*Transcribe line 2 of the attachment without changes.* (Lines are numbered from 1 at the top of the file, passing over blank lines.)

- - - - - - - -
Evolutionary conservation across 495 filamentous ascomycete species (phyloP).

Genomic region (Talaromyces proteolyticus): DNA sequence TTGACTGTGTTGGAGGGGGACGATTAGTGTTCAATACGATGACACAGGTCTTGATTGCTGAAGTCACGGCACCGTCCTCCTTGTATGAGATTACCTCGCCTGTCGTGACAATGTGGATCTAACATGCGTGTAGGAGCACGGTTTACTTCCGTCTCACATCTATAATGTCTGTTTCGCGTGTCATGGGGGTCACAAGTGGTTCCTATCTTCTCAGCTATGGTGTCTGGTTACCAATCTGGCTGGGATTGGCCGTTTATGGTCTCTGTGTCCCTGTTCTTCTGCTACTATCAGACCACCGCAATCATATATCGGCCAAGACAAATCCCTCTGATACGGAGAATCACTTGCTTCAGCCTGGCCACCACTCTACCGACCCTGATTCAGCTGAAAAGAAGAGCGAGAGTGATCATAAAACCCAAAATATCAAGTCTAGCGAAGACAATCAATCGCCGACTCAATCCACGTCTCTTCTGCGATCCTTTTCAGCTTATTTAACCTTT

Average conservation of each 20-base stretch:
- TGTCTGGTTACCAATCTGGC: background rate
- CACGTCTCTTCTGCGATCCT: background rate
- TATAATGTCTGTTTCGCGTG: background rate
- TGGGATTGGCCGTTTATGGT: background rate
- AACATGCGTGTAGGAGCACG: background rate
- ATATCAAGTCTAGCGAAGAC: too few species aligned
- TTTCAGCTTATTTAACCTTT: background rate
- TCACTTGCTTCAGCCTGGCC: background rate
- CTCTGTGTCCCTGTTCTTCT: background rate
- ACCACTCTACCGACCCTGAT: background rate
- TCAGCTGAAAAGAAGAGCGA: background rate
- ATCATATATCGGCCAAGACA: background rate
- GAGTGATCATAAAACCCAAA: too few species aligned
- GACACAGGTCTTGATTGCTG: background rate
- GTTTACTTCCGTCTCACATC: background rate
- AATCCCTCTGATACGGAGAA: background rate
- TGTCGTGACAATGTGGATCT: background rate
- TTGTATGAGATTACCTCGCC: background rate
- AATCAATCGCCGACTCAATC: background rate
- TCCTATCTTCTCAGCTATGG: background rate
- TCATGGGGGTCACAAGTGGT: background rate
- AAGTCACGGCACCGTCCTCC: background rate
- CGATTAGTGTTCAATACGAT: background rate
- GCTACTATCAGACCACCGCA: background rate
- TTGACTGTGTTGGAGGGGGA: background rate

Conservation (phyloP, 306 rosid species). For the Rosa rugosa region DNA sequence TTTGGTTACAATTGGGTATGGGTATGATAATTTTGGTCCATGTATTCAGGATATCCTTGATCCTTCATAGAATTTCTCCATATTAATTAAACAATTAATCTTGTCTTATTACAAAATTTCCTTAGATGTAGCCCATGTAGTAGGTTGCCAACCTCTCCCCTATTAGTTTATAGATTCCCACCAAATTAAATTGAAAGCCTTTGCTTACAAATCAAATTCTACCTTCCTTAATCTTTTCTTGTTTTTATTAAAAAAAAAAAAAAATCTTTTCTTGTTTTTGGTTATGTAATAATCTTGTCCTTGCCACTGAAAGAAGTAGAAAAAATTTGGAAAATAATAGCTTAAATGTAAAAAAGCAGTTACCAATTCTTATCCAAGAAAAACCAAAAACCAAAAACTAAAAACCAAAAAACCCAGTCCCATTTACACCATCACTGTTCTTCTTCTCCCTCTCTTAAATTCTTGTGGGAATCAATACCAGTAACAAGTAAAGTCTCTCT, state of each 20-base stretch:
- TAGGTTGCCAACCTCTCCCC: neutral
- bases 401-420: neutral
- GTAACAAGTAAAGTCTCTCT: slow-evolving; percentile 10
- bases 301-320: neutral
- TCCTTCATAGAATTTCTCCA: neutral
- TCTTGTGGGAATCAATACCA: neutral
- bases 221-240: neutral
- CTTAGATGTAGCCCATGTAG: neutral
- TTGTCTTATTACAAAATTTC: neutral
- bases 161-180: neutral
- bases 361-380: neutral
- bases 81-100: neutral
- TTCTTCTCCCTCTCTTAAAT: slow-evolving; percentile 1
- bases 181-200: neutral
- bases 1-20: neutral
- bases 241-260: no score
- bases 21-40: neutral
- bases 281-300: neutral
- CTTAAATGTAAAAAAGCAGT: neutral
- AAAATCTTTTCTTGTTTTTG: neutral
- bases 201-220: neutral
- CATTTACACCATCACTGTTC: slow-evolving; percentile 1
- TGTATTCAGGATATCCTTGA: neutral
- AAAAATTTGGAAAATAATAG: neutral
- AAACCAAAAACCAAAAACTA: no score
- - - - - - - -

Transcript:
Genomic region (Talaromyces proteolyticus): DNA sequence TTGACTGTGTTGGAGGGGGACGATTAGTGTTCAATACGATGACACAGGTCTTGATTGCTGAAGTCACGGCACCGTCCTCCTTGTATGAGATTACCTCGCCTGTCGTGACAATGTGGATCTAACATGCGTGTAGGAGCACGGTTTACTTCCGTCTCACATCTATAATGTCTGTTTCGCGTGTCATGGGGGTCACAAGTGGTTCCTATCTTCTCAGCTATGGTGTCTGGTTACCAATCTGGCTGGGATTGGCCGTTTATGGTCTCTGTGTCCCTGTTCTTCTGCTACTATCAGACCACCGCAATCATATATCGGCCAAGACAAATCCCTCTGATACGGAGAATCACTTGCTTCAGCCTGGCCACCACTCTACCGACCCTGATTCAGCTGAAAAGAAGAGCGAGAGTGATCATAAAACCCAAAATATCAAGTCTAGCGAAGACAATCAATCGCCGACTCAATCCACGTCTCTTCTGCGATCCTTTTCAGCTTATTTAACCTTT